•  A connectivity and spatial emphasis for key areas such as CBD, schools and residential areas

  •  Travel plan support through mapping and internet-based schemes

  •  Integration, in the sense of involvement of other government agencies, community groups and schools to help achieve objectives.

The differences between the programmes are relatively minor: New Plymouth includes visitors as a target group; Hastings focuses more on arterial routes (separated shared pathways that link Hastings to surrounding communities); and some sub-programmes are distinct, such as New Plymouth’s ‘dream street’ concept, an initiative to encourage local communities to re-design their street.


The ACTIVE study design

The ‘Activating Communities to Improve Vitality & Equality’ (ACTIVE) study was designed to robustly evaluate the MCP by assessing whether, as a result of the interventions, there is a change in the amount of walking and cycling to work and study (primary outcome), total walking and cycling physical activity, walking and cycling habits, attitudes and awareness. While the intervention cities have undertaken a range of before-and-after traffic and travel counts and surveys, as a way of evaluating their programmes [55], firm causal inferences cannot be drawn from these data in the absence of control data.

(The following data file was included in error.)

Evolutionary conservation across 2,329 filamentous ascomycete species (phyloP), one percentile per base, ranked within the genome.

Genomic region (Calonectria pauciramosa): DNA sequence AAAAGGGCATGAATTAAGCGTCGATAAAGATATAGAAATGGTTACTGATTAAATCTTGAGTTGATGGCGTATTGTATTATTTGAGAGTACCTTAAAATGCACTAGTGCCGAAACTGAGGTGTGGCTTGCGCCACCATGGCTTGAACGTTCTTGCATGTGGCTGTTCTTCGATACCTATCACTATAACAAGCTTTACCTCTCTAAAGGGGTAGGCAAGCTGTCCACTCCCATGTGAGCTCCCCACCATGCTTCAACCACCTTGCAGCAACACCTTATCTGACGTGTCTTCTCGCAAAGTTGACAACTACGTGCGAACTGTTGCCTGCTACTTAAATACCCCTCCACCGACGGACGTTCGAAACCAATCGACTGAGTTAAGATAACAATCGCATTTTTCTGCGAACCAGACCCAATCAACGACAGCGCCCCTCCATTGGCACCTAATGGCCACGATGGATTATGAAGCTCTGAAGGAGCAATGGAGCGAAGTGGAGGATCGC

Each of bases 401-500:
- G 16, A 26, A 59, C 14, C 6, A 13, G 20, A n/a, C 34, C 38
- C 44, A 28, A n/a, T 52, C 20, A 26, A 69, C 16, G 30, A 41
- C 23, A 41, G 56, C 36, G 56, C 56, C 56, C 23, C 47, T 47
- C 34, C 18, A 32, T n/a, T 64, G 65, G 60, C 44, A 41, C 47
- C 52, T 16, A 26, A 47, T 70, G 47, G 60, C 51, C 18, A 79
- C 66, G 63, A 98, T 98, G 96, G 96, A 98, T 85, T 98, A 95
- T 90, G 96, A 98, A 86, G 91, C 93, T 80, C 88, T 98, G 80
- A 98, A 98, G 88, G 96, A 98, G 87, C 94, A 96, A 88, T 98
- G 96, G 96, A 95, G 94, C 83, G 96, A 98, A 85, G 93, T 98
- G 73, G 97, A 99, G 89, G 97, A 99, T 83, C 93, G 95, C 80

As suitably matched control cities, we selected two North Island cities, Whanganui and Masterton (Figure 1), which have similar demographic populations, economic profiles and climates to the intervention cities. The control cities are both interested in promoting active travel, but have not received central government money for this purpose. A study design of this kind sheds light on whether changes observed over time in the intervention cities are likely to be due to the intervention programmes and are not part of a wider trend. This form of quasi-experimental study, while not a randomised control trial, controls for internal validity more than other evaluation methods (such as simple before-and-after studies) and enables some causal inferences to be drawn [56, 57].